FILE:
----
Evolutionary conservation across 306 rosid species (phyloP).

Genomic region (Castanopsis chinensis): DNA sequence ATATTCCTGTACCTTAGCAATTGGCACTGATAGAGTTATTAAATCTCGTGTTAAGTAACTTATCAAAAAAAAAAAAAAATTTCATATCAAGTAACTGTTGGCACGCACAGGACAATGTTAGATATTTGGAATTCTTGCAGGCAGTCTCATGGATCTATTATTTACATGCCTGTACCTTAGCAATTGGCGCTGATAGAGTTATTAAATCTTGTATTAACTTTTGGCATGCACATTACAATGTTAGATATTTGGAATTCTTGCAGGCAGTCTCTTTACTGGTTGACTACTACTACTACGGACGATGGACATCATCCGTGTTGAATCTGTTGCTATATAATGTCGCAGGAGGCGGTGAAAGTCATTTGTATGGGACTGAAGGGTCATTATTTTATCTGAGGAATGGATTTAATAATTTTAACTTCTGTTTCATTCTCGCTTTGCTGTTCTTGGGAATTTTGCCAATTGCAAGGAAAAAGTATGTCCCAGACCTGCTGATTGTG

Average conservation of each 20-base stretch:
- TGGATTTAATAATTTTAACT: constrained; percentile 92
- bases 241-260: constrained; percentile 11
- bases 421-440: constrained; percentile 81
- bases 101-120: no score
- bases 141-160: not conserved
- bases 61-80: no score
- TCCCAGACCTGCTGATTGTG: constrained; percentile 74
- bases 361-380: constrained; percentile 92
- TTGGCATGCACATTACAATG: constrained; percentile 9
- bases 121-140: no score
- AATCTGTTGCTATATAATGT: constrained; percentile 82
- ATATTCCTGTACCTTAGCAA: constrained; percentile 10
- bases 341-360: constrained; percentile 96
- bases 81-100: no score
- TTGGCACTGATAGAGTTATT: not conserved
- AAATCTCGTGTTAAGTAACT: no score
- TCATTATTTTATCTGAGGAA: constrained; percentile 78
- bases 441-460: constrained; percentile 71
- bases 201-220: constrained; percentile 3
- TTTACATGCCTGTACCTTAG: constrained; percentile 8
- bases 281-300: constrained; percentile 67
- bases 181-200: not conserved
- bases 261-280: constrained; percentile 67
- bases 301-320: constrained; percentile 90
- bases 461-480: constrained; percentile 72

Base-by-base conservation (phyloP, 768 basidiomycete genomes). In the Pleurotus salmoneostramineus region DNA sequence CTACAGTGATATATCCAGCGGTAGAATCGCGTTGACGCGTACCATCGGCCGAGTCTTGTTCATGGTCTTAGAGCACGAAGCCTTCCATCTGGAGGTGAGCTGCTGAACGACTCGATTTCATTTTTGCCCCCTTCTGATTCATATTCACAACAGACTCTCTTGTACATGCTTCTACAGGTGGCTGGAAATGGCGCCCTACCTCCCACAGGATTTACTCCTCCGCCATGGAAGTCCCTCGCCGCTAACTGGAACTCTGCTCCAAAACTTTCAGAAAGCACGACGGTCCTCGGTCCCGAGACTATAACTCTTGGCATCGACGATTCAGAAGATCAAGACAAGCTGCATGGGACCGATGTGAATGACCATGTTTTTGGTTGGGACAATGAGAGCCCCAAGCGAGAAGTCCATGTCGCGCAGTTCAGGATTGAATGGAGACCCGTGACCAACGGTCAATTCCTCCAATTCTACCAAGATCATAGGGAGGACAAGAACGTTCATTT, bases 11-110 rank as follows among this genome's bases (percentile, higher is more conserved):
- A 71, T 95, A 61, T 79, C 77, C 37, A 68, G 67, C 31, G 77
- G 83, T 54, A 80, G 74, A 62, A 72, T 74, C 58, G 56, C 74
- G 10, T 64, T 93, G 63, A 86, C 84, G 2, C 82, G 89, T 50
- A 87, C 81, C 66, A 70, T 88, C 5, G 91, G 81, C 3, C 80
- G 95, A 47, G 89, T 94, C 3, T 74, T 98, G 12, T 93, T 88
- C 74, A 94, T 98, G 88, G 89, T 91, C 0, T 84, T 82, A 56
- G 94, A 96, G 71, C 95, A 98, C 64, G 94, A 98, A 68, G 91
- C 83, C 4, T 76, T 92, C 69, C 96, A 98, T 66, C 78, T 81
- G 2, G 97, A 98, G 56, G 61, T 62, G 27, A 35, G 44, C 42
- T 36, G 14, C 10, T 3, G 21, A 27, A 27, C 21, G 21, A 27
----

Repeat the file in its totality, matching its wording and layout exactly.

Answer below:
Evolutionary conservation across 306 rosid species (phyloP).

Genomic region (Castanopsis chinensis): DNA sequence ATATTCCTGTACCTTAGCAATTGGCACTGATAGAGTTATTAAATCTCGTGTTAAGTAACTTATCAAAAAAAAAAAAAAATTTCATATCAAGTAACTGTTGGCACGCACAGGACAATGTTAGATATTTGGAATTCTTGCAGGCAGTCTCATGGATCTATTATTTACATGCCTGTACCTTAGCAATTGGCGCTGATAGAGTTATTAAATCTTGTATTAACTTTTGGCATGCACATTACAATGTTAGATATTTGGAATTCTTGCAGGCAGTCTCTTTACTGGTTGACTACTACTACTACGGACGATGGACATCATCCGTGTTGAATCTGTTGCTATATAATGTCGCAGGAGGCGGTGAAAGTCATTTGTATGGGACTGAAGGGTCATTATTTTATCTGAGGAATGGATTTAATAATTTTAACTTCTGTTTCATTCTCGCTTTGCTGTTCTTGGGAATTTTGCCAATTGCAAGGAAAAAGTATGTCCCAGACCTGCTGATTGTG

Average conservation of each 20-base stretch:
- TGGATTTAATAATTTTAACT: constrained; percentile 92
- bases 241-260: constrained; percentile 11
- bases 421-440: constrained; percentile 81
- bases 101-120: no score
- bases 141-160: not conserved
- bases 61-80: no score
- TCCCAGACCTGCTGATTGTG: constrained; percentile 74
- bases 361-380: constrained; percentile 92
- TTGGCATGCACATTACAATG: constrained; percentile 9
- bases 121-140: no score
- AATCTGTTGCTATATAATGT: constrained; percentile 82
- ATATTCCTGTACCTTAGCAA: constrained; percentile 10
- bases 341-360: constrained; percentile 96
- bases 81-100: no score
- TTGGCACTGATAGAGTTATT: not conserved
- AAATCTCGTGTTAAGTAACT: no score
- TCATTATTTTATCTGAGGAA: constrained; percentile 78
- bases 441-460: constrained; percentile 71
- bases 201-220: constrained; percentile 3
- TTTACATGCCTGTACCTTAG: constrained; percentile 8
- bases 281-300: constrained; percentile 67
- bases 181-200: not conserved
- bases 261-280: constrained; percentile 67
- bases 301-320: constrained; percentile 90
- bases 461-480: constrained; percentile 72

Base-by-base conservation (phyloP, 768 basidiomycete genomes). In the Pleurotus salmoneostramineus region DNA sequence CTACAGTGATATATCCAGCGGTAGAATCGCGTTGACGCGTACCATCGGCCGAGTCTTGTTCATGGTCTTAGAGCACGAAGCCTTCCATCTGGAGGTGAGCTGCTGAACGACTCGATTTCATTTTTGCCCCCTTCTGATTCATATTCACAACAGACTCTCTTGTACATGCTTCTACAGGTGGCTGGAAATGGCGCCCTACCTCCCACAGGATTTACTCCTCCGCCATGGAAGTCCCTCGCCGCTAACTGGAACTCTGCTCCAAAACTTTCAGAAAGCACGACGGTCCTCGGTCCCGAGACTATAACTCTTGGCATCGACGATTCAGAAGATCAAGACAAGCTGCATGGGACCGATGTGAATGACCATGTTTTTGGTTGGGACAATGAGAGCCCCAAGCGAGAAGTCCATGTCGCGCAGTTCAGGATTGAATGGAGACCCGTGACCAACGGTCAATTCCTCCAATTCTACCAAGATCATAGGGAGGACAAGAACGTTCATTT, bases 11-110 rank as follows among this genome's bases (percentile, higher is more conserved):
- A 71, T 95, A 61, T 79, C 77, C 37, A 68, G 67, C 31, G 77
- G 83, T 54, A 80, G 74, A 62, A 72, T 74, C 58, G 56, C 74
- G 10, T 64, T 93, G 63, A 86, C 84, G 2, C 82, G 89, T 50
- A 87, C 81, C 66, A 70, T 88, C 5, G 91, G 81, C 3, C 80
- G 95, A 47, G 89, T 94, C 3, T 74, T 98, G 12, T 93, T 88
- C 74, A 94, T 98, G 88, G 89, T 91, C 0, T 84, T 82, A 56
- G 94, A 96, G 71, C 95, A 98, C 64, G 94, A 98, A 68, G 91
- C 83, C 4, T 76, T 92, C 69, C 96, A 98, T 66, C 78, T 81
- G 2, G 97, A 98, G 56, G 61, T 62, G 27, A 35, G 44, C 42
- T 36, G 14, C 10, T 3, G 21, A 27, A 27, C 21, G 21, A 27